• This can also be spotted on Disc 2 (the widescreen disc) of the original Region 1 DVD release, the UK 3-disc and Australian 2-disc 'Special Edition' releases of Shrek.

5th Trailer (Sparks) (September 30, 2005-2011)

Visuals: Many blue sparks fly around the screen, forming a 3D DTS logo. Later, one spark hits the DTS logo, making it 2D. While this happens, the URL address "www.dts.com" wipes in below the logo. This all happens on a black background.

Technique: CGI by C2K Entertainment and Café FX, animated with Alias Maya.


  • Sprite Mix: Several whooshes, a deep drone, and a loud whoosh. This variant was intended as the "scope" version of the logo.
  • Sprite Suite Mix: An orchestra tune with flutes and a trumpet can be heard. This variant was intended as the "flat" version of the logo.

Availability: Used in tandem with the previous logo. Again, it's found on many DVDs with DTS audio, like Ghost Rider and Weird Science. It was also seen in some cinemas at the time starting with Serenity, and was used all the way up until the renaming to Datasat.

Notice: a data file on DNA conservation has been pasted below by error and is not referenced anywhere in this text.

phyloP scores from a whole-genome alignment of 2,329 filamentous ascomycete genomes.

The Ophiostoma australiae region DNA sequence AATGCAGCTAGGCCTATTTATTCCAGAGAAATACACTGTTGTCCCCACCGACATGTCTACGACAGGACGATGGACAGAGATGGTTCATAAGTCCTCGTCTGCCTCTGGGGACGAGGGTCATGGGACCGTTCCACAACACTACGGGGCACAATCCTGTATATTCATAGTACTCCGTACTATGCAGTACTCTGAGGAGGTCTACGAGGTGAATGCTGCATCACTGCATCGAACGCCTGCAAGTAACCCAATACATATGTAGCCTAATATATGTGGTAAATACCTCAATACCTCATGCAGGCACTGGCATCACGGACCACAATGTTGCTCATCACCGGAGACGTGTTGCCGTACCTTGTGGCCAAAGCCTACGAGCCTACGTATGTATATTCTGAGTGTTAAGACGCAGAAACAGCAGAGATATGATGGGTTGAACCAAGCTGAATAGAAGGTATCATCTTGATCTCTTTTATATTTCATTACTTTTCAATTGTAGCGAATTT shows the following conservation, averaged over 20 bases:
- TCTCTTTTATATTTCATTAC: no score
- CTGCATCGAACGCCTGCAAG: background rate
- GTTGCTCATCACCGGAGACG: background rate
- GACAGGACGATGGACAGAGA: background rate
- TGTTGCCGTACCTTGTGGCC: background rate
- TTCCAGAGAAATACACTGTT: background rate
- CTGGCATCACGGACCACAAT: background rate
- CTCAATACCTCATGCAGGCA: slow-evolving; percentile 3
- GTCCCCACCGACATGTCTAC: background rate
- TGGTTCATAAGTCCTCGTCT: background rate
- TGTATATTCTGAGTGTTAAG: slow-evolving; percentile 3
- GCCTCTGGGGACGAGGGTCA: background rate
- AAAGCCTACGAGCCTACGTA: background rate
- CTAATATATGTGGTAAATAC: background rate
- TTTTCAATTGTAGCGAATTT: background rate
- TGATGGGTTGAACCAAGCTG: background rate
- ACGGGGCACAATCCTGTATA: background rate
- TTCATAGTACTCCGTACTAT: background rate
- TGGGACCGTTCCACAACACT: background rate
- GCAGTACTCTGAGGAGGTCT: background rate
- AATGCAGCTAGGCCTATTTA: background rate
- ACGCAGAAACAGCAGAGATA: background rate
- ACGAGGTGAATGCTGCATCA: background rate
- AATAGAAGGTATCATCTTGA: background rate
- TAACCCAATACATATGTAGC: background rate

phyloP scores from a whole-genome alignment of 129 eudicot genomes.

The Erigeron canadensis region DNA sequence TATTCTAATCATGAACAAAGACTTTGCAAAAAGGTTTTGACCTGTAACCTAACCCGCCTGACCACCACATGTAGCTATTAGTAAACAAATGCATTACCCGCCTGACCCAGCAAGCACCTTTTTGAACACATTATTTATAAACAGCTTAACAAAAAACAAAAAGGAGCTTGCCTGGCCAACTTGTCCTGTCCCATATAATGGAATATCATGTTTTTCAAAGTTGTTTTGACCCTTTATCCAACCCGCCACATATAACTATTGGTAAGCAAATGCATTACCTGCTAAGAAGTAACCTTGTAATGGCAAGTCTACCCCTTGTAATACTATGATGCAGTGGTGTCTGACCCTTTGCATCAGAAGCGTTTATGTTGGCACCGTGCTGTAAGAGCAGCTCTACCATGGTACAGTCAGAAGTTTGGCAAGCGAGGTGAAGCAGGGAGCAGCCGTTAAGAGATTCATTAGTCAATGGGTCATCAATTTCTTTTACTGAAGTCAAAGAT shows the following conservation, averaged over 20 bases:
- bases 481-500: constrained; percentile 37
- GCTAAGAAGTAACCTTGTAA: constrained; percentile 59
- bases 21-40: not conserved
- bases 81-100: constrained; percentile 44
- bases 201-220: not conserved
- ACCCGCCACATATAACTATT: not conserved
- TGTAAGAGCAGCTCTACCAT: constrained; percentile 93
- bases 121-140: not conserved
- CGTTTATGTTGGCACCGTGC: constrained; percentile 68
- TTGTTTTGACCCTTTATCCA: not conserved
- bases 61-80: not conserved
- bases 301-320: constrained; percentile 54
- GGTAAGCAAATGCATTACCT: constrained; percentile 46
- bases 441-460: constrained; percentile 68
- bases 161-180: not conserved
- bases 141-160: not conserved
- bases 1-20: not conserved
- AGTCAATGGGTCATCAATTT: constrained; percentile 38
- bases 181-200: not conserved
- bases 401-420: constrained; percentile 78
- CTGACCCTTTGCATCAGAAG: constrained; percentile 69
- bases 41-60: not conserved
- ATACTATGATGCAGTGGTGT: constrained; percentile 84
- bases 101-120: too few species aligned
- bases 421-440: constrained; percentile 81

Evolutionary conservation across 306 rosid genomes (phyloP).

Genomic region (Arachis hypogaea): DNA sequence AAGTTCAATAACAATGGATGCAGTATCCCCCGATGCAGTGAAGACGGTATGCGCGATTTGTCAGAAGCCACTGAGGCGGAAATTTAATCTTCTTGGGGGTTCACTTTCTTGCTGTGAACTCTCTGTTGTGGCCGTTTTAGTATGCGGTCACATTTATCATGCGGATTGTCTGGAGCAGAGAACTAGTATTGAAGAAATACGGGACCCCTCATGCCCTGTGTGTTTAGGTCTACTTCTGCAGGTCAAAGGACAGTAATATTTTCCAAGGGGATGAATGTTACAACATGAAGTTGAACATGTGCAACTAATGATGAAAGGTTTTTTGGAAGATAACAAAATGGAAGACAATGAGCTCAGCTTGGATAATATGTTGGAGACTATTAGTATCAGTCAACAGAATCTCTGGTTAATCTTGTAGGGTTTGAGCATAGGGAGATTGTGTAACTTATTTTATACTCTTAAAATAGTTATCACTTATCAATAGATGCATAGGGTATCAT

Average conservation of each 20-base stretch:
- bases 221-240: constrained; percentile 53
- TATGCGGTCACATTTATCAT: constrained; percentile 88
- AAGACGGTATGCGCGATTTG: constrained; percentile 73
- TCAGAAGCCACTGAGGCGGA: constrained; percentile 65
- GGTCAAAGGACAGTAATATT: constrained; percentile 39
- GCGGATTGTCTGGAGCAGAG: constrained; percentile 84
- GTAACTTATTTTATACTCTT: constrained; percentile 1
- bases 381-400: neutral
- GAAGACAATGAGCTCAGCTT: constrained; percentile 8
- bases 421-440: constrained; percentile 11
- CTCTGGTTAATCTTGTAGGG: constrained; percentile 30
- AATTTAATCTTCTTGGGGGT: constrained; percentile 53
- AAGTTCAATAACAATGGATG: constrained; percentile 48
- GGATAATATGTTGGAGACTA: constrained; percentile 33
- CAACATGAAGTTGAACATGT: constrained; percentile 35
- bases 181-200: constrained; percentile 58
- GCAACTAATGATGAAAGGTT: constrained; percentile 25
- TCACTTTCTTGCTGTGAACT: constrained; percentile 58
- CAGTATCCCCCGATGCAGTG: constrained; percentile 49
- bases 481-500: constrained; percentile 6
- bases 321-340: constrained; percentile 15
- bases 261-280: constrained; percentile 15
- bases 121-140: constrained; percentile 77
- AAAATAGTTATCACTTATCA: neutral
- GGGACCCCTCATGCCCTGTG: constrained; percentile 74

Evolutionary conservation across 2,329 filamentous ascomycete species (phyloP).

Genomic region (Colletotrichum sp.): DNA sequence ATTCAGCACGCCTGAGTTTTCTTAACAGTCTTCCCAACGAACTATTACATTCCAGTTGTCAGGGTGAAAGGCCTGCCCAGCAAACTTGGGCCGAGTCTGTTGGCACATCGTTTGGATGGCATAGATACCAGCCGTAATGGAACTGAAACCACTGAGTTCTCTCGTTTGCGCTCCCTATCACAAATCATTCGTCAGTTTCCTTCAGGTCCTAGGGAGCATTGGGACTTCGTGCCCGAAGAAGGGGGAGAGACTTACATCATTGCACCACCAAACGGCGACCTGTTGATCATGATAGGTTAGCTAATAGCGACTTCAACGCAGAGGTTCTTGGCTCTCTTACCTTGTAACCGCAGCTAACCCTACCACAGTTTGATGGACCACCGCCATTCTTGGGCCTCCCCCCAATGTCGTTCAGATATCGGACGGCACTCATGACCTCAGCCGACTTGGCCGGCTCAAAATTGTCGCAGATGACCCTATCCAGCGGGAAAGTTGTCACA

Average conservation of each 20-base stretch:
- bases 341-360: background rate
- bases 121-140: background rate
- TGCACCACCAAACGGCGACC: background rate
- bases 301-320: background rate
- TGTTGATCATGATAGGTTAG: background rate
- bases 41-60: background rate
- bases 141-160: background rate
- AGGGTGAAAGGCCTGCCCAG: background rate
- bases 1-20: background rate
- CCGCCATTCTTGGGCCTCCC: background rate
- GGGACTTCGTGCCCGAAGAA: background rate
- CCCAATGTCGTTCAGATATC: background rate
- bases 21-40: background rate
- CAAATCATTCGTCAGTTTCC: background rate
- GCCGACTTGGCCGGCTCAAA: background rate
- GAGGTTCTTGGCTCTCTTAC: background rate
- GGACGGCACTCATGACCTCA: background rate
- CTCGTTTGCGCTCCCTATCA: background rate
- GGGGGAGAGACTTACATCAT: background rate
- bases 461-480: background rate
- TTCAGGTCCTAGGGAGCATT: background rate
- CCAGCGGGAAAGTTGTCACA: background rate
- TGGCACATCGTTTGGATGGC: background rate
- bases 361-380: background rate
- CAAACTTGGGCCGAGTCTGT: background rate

Legacy: This was also the final logo used by DTS for use theatrically, as the company spun off its cinema division in 2008. For a brief time, the DTS name was licensed to this spinoff company, but was renamed to Datasat Digital Sound the following year. (though the DTS name in films and discs stuck around for a while longer due to the existing licensing contract being in place for three years before expiring in 2011)

6th Trailer (2008-2012)